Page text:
• There were few “hard” events in FAME 2 and urgent revascularization could be performed without objective evidence  of ischemia or positive biomarkers.
  • Since the trial was unblinded, “investigators may have had a lower threshold for recommending revascularization” for patients in the medical group.
  • Patients in the FFR group did not have noninvasive testing demonstrating ischemia, so some may have had preserved myocardial perfusion.
  • Patients in FAME II were not at very high risk.
  • The short followup period (mean followup of 7 months) did not leave enough time for the risk of restenosis in the PCI group to fully emerge.

Boden is highly critical of the early termination of the study, writing that it leaves “more questions than answers…. but the only enduring finding of the FAME 2 trial appears to be that  of a reduced short-term rate of unplanned revascularization with FFR-guided PCI, with little evidence of long-term, incremental benefit on prognostically important clinical outcomes.”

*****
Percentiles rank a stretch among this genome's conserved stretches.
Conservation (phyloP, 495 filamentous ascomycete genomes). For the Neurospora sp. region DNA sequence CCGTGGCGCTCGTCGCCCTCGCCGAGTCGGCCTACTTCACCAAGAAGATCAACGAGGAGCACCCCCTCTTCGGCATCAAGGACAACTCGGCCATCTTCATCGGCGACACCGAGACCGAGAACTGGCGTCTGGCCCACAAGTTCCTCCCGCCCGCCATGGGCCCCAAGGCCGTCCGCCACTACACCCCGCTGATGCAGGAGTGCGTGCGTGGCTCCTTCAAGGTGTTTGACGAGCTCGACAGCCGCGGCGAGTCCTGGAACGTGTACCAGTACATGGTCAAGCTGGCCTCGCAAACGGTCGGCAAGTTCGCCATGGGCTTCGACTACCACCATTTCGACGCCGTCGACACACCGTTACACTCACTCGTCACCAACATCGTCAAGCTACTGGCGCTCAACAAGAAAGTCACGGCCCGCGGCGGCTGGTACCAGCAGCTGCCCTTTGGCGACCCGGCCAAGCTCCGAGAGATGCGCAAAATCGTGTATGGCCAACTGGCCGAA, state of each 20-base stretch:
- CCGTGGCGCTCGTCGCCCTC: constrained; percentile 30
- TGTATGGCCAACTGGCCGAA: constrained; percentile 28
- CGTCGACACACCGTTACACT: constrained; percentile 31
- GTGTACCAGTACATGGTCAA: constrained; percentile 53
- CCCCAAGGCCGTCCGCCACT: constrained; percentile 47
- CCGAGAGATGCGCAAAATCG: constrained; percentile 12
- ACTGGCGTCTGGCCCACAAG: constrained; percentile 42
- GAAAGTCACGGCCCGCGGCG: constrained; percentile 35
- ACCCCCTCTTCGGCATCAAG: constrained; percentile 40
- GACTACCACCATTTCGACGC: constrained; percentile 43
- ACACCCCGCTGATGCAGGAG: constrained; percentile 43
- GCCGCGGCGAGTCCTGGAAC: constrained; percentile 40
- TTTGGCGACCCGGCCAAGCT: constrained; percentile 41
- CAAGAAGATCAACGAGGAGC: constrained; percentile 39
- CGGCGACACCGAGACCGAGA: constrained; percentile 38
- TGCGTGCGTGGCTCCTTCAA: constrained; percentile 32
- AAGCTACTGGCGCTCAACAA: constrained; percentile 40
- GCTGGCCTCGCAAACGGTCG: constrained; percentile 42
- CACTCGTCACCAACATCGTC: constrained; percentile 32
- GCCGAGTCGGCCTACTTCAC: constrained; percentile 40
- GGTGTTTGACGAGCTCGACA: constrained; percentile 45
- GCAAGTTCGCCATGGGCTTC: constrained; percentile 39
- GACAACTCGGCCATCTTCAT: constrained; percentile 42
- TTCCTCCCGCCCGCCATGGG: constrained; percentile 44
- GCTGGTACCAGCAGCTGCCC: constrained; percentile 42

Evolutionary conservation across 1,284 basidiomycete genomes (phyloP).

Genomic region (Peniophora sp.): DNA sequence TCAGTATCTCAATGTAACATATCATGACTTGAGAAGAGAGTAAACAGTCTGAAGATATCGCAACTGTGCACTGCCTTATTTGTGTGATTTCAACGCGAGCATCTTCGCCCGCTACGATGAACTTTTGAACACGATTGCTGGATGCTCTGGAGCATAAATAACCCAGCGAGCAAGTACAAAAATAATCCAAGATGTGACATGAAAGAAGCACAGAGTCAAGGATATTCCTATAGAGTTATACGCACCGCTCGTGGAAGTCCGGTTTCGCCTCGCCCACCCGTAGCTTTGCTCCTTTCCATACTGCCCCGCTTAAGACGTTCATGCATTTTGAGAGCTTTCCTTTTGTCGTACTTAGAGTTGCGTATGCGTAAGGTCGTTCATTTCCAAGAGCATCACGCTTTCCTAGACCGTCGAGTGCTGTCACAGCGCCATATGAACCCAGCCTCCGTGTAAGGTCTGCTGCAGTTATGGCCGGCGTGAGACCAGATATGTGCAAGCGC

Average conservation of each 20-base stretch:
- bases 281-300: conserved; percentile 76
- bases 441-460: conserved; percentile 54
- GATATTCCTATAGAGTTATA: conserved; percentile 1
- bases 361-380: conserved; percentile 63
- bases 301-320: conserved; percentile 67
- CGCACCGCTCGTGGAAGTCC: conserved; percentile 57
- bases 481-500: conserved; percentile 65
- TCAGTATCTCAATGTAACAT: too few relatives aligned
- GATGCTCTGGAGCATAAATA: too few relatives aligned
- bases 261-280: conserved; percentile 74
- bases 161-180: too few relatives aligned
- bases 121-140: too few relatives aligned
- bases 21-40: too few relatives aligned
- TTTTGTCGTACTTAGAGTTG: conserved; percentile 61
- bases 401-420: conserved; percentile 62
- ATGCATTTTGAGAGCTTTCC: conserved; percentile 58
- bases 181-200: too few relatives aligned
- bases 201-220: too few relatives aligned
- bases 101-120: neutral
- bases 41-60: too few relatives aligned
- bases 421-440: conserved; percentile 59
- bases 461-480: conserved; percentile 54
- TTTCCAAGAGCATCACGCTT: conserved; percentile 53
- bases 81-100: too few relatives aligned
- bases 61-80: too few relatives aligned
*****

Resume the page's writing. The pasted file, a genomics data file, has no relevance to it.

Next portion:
Astonishingly, the ESC press release didn’t even mention that the ESC’s own discussant of the trial, Frans Van de Werf, concluded that FAME 2 did not provide the “final answer to the question how to treat stable CHD patients.” Over on CardioExchange, Rick Lange and David Hillis provided another deeply skeptical perspective on FAME 2, and their view received endorsements from Sanjay Kaul, David Cohen, and Harlan Krumholz.

PCI supporters are acting as if the new evidence provided by FAME 2 forges a new consensus in support of FFR-guided PCI, but only by ignoring a chorus of dissent.

It is perhaps worth noting here that WOEST and IABP-SHOCK II were investigator-driven trials in which industry played no significant role. Of course, this idyllic situation may have been possible only because no significant commercial interests were at stake in the trial. With FAME 2, by contrast, the commercial stakes– for industry, for hospitals, and for interventional cardiologists– could not be higher. Perhaps these influences have helped induce a self-interested reality distortion field.